Thursday, 14 May 2015

Hart on the Sleeve Music

Doing your homework in her front room
It's my first time at the Barbican and I am following the painted yellow lines on the walkway to find the entrance to the venue! It’s my second gig in two days and both are at venues I haven’t been to before.  The Barbican seemed a surprising venue to house a Beth Hart gig, but what do I know I’d never been here before but to me it smacks of high-brow music rather than rowdy Californian blues.

As the roadie strums the guitars during the final sound-check, the distorted wall of sound appears an intruder within the Barbican concert hall! But the moment Beth Hart bounces on stage with a giggle and mischievous laugh declaring that she always get’s nervous playing London, the incongruous setting melts away and we are in her front room as she lets us into her life through her music.

There are not many artists who can play large venues and communicate so easily with the gathered crowd.  There are close on 2000 people in the hall but at every moment you think she is talking directly to you and the person next to you. Starting and finishing the set solo at her piano, the candles and carpets add to the sense of intimacy. However, it is the willingness of Hart to wear her feelings on her sleeve and let you into the raw and brutally honest thoughts of her creative mind that produces the real intimacy.

And that voice… the power and control that never deserts her is used to drive home the intensity of each carefully chosen lyric. At times you are unsure if it is the sheer depth of the lyric or the cry in her voice that pierces your heart! Whatever it is - it communicates with you.

And on the first day of the second week God created vinyl not the CD
I had done my homework and listened to the new album which was useful as most of it is played! I had been left a little disappointed with the recording if I am honest. It seemed (as I find with most CD’s now) overproduced to the point of removing the raw, rounding the edges and felling the timbre.

Live is a totally different story. The songs are raucous, edgy, and delivered with a punch that hits home. Whatever you do, don’t judge a book by its cover and an artist by their CD.

The evolution of the CD has a lot to answer for. It has killed album artwork (we will never again have classic, era defining, iconic covers.) It has destroyed the album itself (you could fit approximately 40 minutes of music on a vinyl album an amount of music you can listen to at one go – but now we have to fill up that disk with an extra 30 or 40 minutes of remix rubbish!) It has also desensitized a generation of live music listeners who want a concert just to be a reproduction of the sterile CD! (Don’t even start me on downloads…) But live music, unlike a CD, hasn’t had the energy edited out of the mix or the perfection put back in and isn’t shrink-wrapped for the mass market. It is called live music for a reason – it lives!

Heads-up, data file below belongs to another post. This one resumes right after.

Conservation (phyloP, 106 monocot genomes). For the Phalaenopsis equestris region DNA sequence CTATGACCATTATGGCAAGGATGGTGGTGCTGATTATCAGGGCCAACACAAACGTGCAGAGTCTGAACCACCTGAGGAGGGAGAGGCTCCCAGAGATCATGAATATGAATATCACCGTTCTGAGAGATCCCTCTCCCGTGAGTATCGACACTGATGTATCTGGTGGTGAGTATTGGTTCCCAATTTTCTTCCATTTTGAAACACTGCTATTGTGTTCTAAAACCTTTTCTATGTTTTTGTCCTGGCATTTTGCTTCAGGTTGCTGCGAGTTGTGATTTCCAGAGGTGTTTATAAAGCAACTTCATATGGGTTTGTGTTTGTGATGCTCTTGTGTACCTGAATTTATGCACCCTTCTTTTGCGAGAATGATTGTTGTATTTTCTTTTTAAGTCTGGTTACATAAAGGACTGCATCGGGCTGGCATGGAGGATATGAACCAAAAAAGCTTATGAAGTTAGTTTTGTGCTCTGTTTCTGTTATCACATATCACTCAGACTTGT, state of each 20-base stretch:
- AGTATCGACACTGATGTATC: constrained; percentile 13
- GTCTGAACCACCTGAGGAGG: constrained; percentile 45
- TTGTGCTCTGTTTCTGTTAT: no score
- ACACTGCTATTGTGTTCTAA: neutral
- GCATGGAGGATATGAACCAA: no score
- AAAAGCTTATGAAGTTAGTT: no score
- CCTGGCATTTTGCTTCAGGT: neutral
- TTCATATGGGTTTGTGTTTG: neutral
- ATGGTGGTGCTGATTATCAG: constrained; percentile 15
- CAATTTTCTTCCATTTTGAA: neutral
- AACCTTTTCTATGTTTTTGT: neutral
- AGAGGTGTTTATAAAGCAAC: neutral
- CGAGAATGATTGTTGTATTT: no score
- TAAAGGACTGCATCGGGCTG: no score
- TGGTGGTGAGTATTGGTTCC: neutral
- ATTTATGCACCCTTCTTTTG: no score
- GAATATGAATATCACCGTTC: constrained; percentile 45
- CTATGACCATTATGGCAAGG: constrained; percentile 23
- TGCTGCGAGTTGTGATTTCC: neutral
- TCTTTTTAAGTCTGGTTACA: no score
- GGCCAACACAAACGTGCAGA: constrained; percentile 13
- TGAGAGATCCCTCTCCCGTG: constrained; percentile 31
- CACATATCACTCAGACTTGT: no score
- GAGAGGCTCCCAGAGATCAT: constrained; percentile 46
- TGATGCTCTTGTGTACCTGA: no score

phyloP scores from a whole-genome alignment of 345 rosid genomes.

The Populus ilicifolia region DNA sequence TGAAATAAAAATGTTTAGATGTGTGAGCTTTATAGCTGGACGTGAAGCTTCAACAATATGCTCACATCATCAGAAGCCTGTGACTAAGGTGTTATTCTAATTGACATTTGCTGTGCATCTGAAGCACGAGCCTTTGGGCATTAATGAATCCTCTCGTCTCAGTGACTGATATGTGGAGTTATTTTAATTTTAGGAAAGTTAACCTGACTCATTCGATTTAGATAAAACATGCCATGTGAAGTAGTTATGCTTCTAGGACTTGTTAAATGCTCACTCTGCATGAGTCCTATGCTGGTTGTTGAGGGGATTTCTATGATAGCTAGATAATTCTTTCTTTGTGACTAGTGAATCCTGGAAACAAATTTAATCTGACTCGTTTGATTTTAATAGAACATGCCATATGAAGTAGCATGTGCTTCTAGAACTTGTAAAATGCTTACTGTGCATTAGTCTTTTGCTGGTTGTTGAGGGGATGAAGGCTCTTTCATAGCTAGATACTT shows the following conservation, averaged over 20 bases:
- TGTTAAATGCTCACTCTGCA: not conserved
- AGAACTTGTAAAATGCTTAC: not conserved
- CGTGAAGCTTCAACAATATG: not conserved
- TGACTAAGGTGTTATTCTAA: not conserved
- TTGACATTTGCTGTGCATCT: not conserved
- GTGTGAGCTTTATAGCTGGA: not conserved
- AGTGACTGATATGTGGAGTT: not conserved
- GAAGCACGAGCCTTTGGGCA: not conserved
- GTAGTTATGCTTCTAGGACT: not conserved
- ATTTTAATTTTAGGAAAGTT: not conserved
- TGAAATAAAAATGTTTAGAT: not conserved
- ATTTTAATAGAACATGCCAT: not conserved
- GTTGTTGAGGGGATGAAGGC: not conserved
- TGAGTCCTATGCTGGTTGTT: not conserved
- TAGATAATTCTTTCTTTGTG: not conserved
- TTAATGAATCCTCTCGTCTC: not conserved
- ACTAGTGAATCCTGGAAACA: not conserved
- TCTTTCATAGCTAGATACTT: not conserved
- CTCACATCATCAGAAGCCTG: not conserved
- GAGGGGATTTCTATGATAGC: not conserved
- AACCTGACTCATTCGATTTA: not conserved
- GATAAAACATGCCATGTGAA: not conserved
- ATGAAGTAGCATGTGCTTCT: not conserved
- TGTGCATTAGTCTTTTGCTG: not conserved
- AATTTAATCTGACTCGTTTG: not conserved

She plays piano with dirty fingernails
There is nothing sterile about this gig. Every song scratches beneath the surface of the sheen that most people believe is life – she plays with dirty fingernails!

Life isn’t polished and perfect, it is not dampened down and rerecorded till its absolutely right. It is lived on the edge with light and dark, with errors and brilliance. All are equal parts of what life is. It is in the dark and in the errors - which society may well judge as failure - that we find ourselves, and we find life.

And that is why this gig is such an experience because Beth Hart’s songs are about living – living on the edge with light and dark with errors and brilliance. This gig is full of life; there is an energy about Beth Hart that exudes from every note and emotion of her songs.

Spot the Beth Hart fan
The beauty of a Beth Hart gig comes in the songs that take us on a real journey into what it means to love with an intensity seldom found in mass-produced pop and with an honesty that resonates with your own heart. Her performance embraces the natural rhythm, the natural ebb and flow of our emotions, and is presented to us through the razor sharp focus of bi-polar experience.

Also a spontaneity that reflects life too: at one point a voice in the crowd shouts out for ‘Chocolate Jesus’. Hart responds immediately and starts the intro on her piano. One of her guitarists has to quickly unstrap the guitar he was to play for the song on the set-list and call his roadie to bring a different guitar. At the end of ‘Chocolate Jesus’ his roadie offers him another guitar, he shrugs and looks across to Hart to see what song she was going to suggest next. It’s another cover ‘Nutbush City Limits’ and the roadie leaves the stage to find the appropriate the guitar!

At most concerts the audience tends to be a very small cross-section of society and can be defined by one or two predominant factors! For example, the blues gigs I have blogged about before would have an audience defined as mainly middle aged balding males whose denim jackets used to fit before the onset of the real ale beer belly! The audience at this gig is varied in age, fashion, gender, and social background… there is no defining feature. Which to me speaks volumes – to spot the Beth Hart fan you can’t rely on stereotypes. Her audience is made up of those who know life isn’t one long laborious series of highs as suggested to us in our consumerist postmodern society but is lived as much in the valley as on the mountain tops.

Gig: 9 of 50
Date of Gig: Fri. 8th May 2015


Miles Graham
Beth Hart

Running total of artists seen 24

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